King gave his “I Have a Dream” speech in front of 250,000 people at the 1963 March on Washington, DC.
A genuinely seismic event in American history, the Birmingham protests cleaved the nation in two, forcing citizens of all backgrounds to take honest measure of the intersection between race and democracy in national life. Peniel E. Joseph
Joseph insists that, while the speech became a landmark of the civil rights movement and of US history, people often misunderstand its message. They tend, he maintains, to remember King’s repeated soaring conclusion: “I have a dream.” But, crucially, Joseph finds that people neglect the speech’s commentary on Black poverty in an affluent country and King’s allusions to reparations for chattel slavery and Jim Crow. Joseph explains how the speech made racial equality the most important issue for American political activism and equal democracy.
Joseph offers as a touchstone President Lyndon Johnson’s first State of the Union speech, in which he called for dramatic advances in civil rights and an aggressive war on poverty.
In March of 1964, Malcolm X separated from Elijah Muhammad and the Nation of Islam as King and Malcolm X increasingly recognized their mutual capabilities and interests.
Nation of Islam assassins murdered Malcolm X in New York City on February 21, 1965. Joseph reports that, despite the winter cold, more than 10,000 people attended his funeral.
In Selma, Alabama, Joseph describes how King and his followers faced brutal police violence on “bloody Sunday,” a day that strengthened Black voting rights. In August 1965 – the year of Malcolm X’s assassination and King’s bloody Sunday in Selma – Johnson signed the US Voting Rights Act.
Joseph cites a significant sermon in 1967, in which King called the war in Vietnam and violent protest riots “moral dead ends” and said the United States needed a “revolution in values.” Joseph regards this as manifesting King’s increasing radicalization, which the author attributes, in part, to Malcolm X’s murder.
Joseph paints a fundamental difference between the two men: Malcolm X remained suspicious about whether US democracy could overcome racism and poverty, and King always believed large-scale protests could shape policies.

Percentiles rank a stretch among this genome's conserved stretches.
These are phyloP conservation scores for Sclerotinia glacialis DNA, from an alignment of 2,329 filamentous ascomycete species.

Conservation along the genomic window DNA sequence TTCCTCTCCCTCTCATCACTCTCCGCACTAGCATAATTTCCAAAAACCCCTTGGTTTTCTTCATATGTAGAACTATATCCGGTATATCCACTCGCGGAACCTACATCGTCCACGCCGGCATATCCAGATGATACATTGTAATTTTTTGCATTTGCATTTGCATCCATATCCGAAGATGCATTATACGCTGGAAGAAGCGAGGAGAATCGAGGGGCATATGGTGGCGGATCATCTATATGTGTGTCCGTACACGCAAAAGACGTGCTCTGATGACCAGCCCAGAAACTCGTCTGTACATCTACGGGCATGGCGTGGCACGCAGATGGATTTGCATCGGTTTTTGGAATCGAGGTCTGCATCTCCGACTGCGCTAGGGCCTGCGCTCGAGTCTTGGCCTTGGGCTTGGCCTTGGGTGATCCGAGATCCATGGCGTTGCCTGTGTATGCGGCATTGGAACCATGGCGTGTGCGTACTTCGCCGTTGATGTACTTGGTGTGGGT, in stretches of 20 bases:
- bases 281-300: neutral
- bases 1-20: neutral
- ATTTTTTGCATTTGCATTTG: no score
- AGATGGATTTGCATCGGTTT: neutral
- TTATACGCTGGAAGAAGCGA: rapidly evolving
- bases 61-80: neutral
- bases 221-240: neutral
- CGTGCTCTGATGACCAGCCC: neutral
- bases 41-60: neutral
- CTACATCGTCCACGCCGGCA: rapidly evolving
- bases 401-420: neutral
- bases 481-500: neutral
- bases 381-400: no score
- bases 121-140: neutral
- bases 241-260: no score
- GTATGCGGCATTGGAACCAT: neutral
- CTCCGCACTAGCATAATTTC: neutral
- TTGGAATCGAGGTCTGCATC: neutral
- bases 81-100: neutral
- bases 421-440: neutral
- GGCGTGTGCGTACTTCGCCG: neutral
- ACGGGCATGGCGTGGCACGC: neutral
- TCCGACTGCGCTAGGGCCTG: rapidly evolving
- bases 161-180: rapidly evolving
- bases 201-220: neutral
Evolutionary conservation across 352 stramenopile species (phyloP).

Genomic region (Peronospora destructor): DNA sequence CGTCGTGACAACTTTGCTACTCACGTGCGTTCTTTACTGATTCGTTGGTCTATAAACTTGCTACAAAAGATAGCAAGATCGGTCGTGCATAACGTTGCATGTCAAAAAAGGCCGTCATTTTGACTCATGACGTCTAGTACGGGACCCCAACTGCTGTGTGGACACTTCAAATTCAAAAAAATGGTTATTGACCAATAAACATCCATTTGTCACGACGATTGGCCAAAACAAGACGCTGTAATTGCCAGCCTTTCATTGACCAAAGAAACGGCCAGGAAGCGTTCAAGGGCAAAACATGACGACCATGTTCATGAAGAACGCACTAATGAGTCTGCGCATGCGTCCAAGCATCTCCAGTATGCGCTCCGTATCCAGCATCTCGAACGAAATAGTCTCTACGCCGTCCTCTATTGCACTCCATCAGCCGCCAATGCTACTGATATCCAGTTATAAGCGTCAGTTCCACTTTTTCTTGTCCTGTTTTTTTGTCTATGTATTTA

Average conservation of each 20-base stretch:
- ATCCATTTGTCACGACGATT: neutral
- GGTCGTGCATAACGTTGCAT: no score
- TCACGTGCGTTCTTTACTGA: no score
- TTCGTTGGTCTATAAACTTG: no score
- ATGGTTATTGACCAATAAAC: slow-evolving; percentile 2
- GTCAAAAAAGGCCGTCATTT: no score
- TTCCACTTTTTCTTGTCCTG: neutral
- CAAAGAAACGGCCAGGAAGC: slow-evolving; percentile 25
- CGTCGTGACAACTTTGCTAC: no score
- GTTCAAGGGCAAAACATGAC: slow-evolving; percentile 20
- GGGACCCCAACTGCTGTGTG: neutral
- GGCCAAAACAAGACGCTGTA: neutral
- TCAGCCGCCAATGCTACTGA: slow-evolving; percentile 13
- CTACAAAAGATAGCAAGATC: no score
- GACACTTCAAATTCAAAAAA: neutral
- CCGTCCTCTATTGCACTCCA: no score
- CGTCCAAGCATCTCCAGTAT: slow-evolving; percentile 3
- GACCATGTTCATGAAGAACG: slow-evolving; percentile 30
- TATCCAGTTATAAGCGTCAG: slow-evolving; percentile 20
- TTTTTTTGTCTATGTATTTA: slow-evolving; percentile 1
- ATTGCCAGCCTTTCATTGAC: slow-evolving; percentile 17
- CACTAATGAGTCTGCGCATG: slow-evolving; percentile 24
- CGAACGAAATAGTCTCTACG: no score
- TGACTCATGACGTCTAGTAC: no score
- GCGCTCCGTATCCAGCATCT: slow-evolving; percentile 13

For a growing corpus of Black folk around the nation, Malcolm, rather than any group he represented, inspired both belief and action. His domestic activism dovetailed with his political support for global anti-colonial struggles.Peniel E. Joseph
Martin Luther King Jr.’s assassination on April 4, 1968, in Memphis, Tennessee set off a national crisis and violent riots. Joseph insists that, throughout their lives, Malcolm X’s and Martin Luther King Jr.’s visions and aspirations drew closer to one another’s. They shaped and continue to shape new generations seeking justice and dignity.
This canonical history of Malcolm X and Martin Luther King, Jr. paints them as antithetical representations of the Black American experience: one radical, anti-white and revolutionary; the other assimilationist, non-violent and evolutionary. Joseph obliterates this outdated notion and, while never minimizing the two leaders’ differences of birth, young adulthood, rise to activism, beliefs or methods, he demonstrates convincingly that Malcolm X and King worked from opposite ends to the same conclusions. Joseph’s approach heals a long-held notion in American political activism: that only two widely separated courses are possible. The author understands that allies in a greater struggle can hold disparate views and still fight together.